An ultrahigh dose of methylcobalamin safely and effectively slowed the progression of functional decline in patients with early-stage amyotrophic lateral sclerosis (ALS) with a moderate progression rate, according to study findings published in JAMA Neurology.

Riluzole and edaravone are 2 drugs approved by the US Food and Drug Administration (FDA) that aim to delay the progression of ALS. However, the effectiveness of these drugs for ALS is restricted, highlighting the need for new treatments, the researchers explained. Previous animal and human studies suggest an ultrahigh dose methylcobalamin, a form of vitamin B12, injection is safe, tolerable, and effective in slowing down functional decline in the early stages of ALS.

The objective of the current study was to assess whether intramuscular injection of methylcobalamin 50 mg twice a week effectively delayed the clinical progression of ALS in its early stages.


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Researchers conducted a multicenter, randomized, placebo-controlled, double-blind phase 3 clinical trial in Japan from October 17, 2017 to September 30, 2019. They enrolled 130 patients with ALS, dividing the patients equally into the treatment group receiving an ultrahigh dose (50 mg) of methylcobalamin and the placebo group. Of the 130 patients, 126 completed the trial with 124 continuing to the open-label extended trial period.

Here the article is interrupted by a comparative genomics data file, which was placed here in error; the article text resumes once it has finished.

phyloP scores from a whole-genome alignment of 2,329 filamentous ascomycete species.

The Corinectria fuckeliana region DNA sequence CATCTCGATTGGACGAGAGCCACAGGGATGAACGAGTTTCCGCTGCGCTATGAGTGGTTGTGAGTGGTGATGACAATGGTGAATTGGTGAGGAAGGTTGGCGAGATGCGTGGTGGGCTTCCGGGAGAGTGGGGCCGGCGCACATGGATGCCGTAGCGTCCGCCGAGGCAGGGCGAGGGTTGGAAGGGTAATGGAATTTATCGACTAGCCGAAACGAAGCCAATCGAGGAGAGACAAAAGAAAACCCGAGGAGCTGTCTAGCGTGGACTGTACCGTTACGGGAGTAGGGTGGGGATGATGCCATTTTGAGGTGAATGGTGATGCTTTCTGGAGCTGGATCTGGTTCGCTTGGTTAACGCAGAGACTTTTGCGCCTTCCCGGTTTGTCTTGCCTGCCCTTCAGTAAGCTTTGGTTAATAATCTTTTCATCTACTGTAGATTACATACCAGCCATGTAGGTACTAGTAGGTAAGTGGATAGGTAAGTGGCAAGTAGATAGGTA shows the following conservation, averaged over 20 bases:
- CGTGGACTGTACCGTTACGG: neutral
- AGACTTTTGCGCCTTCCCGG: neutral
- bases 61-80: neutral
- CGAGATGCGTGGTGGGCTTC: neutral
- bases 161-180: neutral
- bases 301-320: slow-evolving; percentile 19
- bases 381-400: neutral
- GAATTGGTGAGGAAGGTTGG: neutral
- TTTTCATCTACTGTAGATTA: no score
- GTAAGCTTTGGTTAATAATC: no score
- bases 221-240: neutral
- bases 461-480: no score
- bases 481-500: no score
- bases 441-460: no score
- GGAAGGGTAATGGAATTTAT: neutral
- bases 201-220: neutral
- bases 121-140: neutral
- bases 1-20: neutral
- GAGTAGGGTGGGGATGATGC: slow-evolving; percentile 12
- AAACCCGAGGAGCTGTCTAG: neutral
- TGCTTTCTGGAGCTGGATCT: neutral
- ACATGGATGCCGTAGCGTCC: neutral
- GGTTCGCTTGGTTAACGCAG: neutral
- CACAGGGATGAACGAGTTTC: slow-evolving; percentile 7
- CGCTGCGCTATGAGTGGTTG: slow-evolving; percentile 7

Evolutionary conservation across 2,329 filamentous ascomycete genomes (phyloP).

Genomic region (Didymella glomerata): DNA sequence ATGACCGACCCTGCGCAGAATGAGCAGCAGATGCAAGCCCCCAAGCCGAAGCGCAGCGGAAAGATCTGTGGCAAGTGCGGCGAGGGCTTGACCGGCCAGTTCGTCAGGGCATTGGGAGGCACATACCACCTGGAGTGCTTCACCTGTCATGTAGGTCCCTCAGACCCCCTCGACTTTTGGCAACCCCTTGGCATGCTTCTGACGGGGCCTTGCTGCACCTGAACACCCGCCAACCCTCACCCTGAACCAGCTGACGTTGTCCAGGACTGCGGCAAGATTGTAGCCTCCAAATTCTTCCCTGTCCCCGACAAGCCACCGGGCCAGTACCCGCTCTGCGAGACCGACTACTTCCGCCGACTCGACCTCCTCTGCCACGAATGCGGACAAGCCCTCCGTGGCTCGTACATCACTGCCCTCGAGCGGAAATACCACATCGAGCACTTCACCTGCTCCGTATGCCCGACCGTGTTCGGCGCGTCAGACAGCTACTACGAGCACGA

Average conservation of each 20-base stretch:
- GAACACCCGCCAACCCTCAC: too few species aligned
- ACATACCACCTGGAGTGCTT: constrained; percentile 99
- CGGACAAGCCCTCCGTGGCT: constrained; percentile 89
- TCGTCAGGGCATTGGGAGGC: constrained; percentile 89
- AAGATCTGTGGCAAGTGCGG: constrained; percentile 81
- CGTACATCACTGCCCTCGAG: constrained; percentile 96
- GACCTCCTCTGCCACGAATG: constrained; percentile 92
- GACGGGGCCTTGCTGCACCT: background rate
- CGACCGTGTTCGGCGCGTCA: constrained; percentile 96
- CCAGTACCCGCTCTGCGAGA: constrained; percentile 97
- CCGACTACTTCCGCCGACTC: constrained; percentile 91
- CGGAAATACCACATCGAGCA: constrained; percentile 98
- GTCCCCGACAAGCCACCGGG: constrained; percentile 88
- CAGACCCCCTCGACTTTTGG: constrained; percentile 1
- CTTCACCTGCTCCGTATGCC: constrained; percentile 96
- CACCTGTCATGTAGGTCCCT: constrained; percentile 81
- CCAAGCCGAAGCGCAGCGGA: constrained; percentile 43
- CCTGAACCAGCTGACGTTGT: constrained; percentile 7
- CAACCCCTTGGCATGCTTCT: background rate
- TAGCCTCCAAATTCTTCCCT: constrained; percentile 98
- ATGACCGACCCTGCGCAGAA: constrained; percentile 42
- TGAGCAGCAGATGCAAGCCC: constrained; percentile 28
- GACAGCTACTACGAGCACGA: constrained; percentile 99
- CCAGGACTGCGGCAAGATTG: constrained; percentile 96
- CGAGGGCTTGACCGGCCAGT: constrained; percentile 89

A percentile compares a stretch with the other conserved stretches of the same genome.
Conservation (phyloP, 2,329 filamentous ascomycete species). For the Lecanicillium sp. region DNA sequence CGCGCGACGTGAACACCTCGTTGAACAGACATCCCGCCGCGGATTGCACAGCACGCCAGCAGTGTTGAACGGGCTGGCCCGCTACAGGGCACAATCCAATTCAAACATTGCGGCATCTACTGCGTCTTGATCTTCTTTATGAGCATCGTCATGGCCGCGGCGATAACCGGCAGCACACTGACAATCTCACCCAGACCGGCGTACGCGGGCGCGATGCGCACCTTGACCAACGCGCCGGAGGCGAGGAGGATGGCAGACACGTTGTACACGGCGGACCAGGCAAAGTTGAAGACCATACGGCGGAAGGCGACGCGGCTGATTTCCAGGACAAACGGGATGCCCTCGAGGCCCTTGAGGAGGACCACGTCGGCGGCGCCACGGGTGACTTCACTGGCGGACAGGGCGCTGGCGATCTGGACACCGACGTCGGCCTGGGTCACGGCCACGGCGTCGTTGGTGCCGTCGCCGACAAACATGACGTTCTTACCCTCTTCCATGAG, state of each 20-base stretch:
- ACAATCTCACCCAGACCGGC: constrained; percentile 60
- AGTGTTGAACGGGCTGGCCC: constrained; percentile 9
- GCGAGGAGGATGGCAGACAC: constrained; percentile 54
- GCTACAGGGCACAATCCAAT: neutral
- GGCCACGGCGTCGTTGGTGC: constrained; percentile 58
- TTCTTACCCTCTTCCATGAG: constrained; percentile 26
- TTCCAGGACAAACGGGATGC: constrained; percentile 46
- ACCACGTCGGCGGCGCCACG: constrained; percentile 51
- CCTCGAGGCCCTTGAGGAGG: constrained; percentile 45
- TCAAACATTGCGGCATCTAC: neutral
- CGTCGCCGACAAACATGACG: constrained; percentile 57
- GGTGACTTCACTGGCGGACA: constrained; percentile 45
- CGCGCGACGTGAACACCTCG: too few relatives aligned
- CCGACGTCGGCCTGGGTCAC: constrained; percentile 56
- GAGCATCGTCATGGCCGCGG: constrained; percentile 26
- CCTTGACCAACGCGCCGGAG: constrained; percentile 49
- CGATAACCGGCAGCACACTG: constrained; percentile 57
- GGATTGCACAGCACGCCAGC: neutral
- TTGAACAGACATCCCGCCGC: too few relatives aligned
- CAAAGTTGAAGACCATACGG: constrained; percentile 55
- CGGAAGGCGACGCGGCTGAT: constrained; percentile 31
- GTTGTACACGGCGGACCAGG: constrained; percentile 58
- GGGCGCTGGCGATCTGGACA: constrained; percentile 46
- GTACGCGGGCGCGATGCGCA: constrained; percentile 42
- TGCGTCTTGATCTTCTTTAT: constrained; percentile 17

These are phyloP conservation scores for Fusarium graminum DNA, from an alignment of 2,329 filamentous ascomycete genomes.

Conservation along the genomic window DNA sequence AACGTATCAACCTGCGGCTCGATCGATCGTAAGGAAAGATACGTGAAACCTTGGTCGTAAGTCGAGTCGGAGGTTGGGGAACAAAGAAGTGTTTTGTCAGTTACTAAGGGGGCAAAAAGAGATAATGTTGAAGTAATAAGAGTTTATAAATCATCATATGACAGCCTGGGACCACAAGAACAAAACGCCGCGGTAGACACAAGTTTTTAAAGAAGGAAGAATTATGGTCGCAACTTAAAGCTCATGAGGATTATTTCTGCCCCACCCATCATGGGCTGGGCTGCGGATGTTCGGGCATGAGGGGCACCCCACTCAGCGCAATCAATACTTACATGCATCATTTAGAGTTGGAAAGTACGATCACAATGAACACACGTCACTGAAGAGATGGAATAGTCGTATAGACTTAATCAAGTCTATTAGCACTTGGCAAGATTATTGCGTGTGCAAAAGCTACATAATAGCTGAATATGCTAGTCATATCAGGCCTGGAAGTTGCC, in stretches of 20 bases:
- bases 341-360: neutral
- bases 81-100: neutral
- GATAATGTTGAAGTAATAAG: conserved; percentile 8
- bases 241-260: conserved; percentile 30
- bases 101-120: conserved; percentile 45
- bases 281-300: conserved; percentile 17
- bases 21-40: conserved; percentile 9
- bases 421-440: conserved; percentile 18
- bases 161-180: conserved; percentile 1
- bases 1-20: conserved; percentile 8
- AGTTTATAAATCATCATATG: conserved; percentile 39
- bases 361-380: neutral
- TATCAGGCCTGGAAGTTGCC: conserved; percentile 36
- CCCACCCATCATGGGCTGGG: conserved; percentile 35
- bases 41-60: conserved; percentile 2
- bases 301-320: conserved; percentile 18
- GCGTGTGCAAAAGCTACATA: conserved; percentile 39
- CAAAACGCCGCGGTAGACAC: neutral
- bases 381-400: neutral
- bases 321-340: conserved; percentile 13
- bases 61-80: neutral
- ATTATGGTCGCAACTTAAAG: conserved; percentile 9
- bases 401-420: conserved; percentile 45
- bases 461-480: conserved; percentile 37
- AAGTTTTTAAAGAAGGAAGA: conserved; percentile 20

They assessed treatment efficacy in delaying functional decline, using the change in Revised Amyotrophic Lateral Sclerosis Functional Rating Scale (ALSFRS-R) as a primary endpoint. Secondary endpoints assessed the patient’s ability to maintain a forced vital capacity over 60%, ambulate, and breathe independently without the need for noninvasive or invasive ventilatory support.

After 16 weeks, average ALSFRS-R scores decreased by 1.97 points more in the methylcobalamin group compared with the placebo group (-2.66 vs -4.63; 95% CI, 0.44-3.50; P =.01). In 116 patients, the combined treatment of methylcobalamin and riluzole improved their average ALSFRS-R scores by 2.11 points (95% CI, 0.46-3.76; P =.01).

Adverse effects occurred in 62% of patients in the methylcobalamin group and 66% of patients in the placebo group. Common adverse events in the methylcobalamin group included nasopharyngitis (11%), contusion (11%), constipation (6%), back pain (6%), insomnia (6%), and fall (3%). No adverse events caused treatment discontinuation and the 3 serious adverse events that occurred were not related to the investigational drug.

Study limitations included the lack of generalizability to patients in later stages of ALS, risk of including ALS mimics, shorter treatment duration of 16 weeks vs the typical 24 weeks in other clinical trials, small sample size, and lack of evaluation of specific disease-related biomarkers. Due to inclusion of patients only with early-stage ALS, noninvasive or invasive ventilatory support and patient mortality did not occur during the 16-week trial period, rendering secondary endpoints ineffective.

Overall, compared with 25 mg of methylcobalamin, a 50 mg twice weekly intramuscular injection is more likely to delay functional decline in patients with early-stage ALS with moderate progression rate.

“It is suggested that methylcobalamin at a higher concentration paradoxically upregulated gene transcription and thereby protein synthesis in vitro,” the researchers concluded.

Disclosure: Some study authors declared affiliations with biotech, pharmaceutical, and/or device companies. Please see the original reference for a full list of authors’ disclosures.

Reference

Oki R, Izumi Y, Fujita K, et al. Efficacy and safety of ultrahigh-dose methylcobalamin in early-stage amyotrophic lateral sclerosis: A randomized clinical trial. JAMA Neurol. Published online May 9, 2022. doi:10.1001/jamaneurol.2022.0901



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